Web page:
So was he behind an attempt which was made to extract the sons of Edward IV from the Tower of London in July 1483, while Richard III was touring his kingdom? The outcome of that attempt is unknown. But perhaps Buckingham’s actions in respect of the so-called ‘princes in the Tower’ evoked Richard III’s handwritten condemnation of him as ‘the most untrewe creature lyvyng’.
Thanks to the intervention of other plotters (including Bishop Morton and the mother of the future Henry VII) the overall aim of what is known as ‘Buckingham’s Rebellion’ later changed. Instead of pursuing the re-enthronement of Edward V, it began asserting the claim of the future Henry VII. But Buckingham was firmly defeated by Richard’s supporters, and was executed for his treason.
As king of England, Richard III ‘ruled his subjects in his realm full commendably, punishing offenders of his laws, especially extortioners and oppressors of his commons, and cherishing those that were virtuous; by the which discreet guiding he got great thanks of God and love of all his subjects rich and poor’ (John Rous). In a private letter to a friend, Thomas Langton, Bishop of St David’s, wrote ‘I lykyd never the condicions of ony prince so wel as his; God hathe sent hym to us for the wele of all’. Pietro Carmeliano wrote: ‘if we look for truth of souls for wisdom, for loftiness of mind, united with modesty, who stands before our King Richard? What Emperor or Prince can be compared with him in good works or munificence?’
When the news of Richard III’s death reached the city of York, it noted in its records its deep regret at his loss. Yet from then on Richard’s reputation was vilified by the government of Henry VII, who had seized his throne. It is therefore significant that solid evidence exists to show that Henry VII told lies. During his exile in France he had pretended that he was a younger son of King Henry VI as part of his attempt to promote his own feeble claim to the English throne! And after becoming king, Henry’s first legislation included ensuring that Lady Eleanor Talbot and her relationship with Edward IV (the legal basis upon which the throne had been offered to Richard III) ‘maie be for ever out of remembraunce and allso forgott’ (Act of Parliament, November 1485).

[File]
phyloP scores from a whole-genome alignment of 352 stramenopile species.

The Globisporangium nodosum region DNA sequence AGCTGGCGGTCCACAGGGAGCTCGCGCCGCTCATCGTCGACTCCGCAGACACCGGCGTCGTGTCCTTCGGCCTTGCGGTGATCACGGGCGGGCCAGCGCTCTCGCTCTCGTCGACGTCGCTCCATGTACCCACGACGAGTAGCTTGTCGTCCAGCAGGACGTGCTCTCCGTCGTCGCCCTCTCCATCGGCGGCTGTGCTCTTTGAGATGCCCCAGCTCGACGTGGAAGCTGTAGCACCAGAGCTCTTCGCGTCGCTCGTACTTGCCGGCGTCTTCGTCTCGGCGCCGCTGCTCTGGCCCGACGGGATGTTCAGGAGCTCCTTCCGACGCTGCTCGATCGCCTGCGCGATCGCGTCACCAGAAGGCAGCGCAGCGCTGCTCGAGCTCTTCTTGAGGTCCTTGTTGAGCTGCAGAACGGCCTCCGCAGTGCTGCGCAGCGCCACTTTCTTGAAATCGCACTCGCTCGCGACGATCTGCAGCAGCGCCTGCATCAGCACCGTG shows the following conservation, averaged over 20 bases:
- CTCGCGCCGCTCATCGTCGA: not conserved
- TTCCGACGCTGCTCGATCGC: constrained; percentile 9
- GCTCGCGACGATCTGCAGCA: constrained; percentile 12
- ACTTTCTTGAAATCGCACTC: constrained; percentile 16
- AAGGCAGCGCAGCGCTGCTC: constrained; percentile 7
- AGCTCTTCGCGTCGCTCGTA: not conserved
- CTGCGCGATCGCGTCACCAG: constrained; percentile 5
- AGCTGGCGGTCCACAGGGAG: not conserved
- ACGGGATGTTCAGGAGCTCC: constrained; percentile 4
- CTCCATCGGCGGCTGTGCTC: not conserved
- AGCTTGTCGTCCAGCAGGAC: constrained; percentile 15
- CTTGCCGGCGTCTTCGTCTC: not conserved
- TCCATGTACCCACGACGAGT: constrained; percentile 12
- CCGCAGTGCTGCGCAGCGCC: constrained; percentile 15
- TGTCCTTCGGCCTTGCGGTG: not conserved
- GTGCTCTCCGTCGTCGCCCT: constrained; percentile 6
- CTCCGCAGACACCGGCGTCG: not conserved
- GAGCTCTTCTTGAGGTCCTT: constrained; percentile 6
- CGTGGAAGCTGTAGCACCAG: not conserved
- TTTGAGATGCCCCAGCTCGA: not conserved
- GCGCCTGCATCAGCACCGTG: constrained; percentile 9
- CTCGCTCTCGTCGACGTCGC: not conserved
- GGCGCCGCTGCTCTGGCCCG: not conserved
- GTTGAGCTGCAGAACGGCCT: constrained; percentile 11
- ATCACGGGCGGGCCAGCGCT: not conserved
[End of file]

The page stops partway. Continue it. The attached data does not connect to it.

Richard III was killed at the battle of Bosworth on 22 August 1485. That was, in a way, rather odd, because Richard had a larger force of supporters than his cousin and enemy, Henry (VII). Also, Richard’s forces were better positioned than those of Henry. But for some reason Richard left his higher ground and led a small cavalry charge down to the marshy land where Henry was. As a result Richard lost his horse and his helmet, and was then surrounded by a small group of enemies, one of whom hit him over the head, stunning him. He was then killed by a heavy blow to the back of his skull.
His body was taken to Leicester and displayed there for three days before being buried. Various late fifteenth- and early sixteenth-century accounts reported different burial places, causing some confusion. In addition a later story (first published in 1612) became popular in Leicester. This alleged that, at the Reformation, Richard’s remains had been dug up and taken to the river Soar. Thus, for four hundred years the whereabouts of King Richard’s body was a matter of dispute.
One of the major problems with Richard III’s reputation as popularly known today is that he figures prominently in plays written about a hundred years after his death by Shakespeare. Unfortunately that playwright’s image of Richard III was based upon a century of political propaganda and the rewriting of history. But Shakespeare does produce some interesting stories! For example, he asserts that Richard III was born prematurely, with teeth, and suffering from deformity. Babies are sometime born prematurely, or come into the world with ‘natal teeth’. But no contemporary documentary evidence exists of either of these in the case of Richard III. In respect of deformity, we now know that Richard had scoliosis. Usually, though, this symptom is not visibly present in a new-born baby, but develops later.
In respect of the alleged ‘natal teeth’, Shakespeare has Edward IV’s younger son, the Duke of York, claiming on stage to have heard that ‘my uncle grew so fast / That he could gnaw a crust at two hours old’. The young boy says that he had heard this from uncle Richard’s nurse. Shakespeare then has Richard’s mother, Cecily Neville, dismiss her little grandson’s assertion by telling him that the nurse in question ‘was dead ere thou wert born’. This conversation is presented by the playwright as having taken place in the summer of 1483. Yet when she herself died, twelve years later, Cecily Neville left the George Inn at Grantham to Richard III’s nurse in her will. Presumably she must therefore have known that the nurse in question was then still alive!
Shakespeare also depicts Richard as a serial killer, alleging that his work in this respect began in 1455, when he killed his mother’s cousin, Edmund Beaufort, Duke of Somerset, at the first battle of St Albans. When that battle took place Richard was two and a half years old! Richard is also accused by Shakespeare of having killed the Lancastrian king, Henry VI, and his alleged son, Edward of Westminster, the Lancastrian Prince of Wales. Yet contemporary letters state clearly that the Prince of Wales died at the battle of Tewkesbury. As for Henry VI, he died in the Tower of London. In spite of assertions which have been made, the date of his death is unclear. But a contemporary account suggests that he died of apoplexy when he heard that his army had been defeated at Tewkesbury.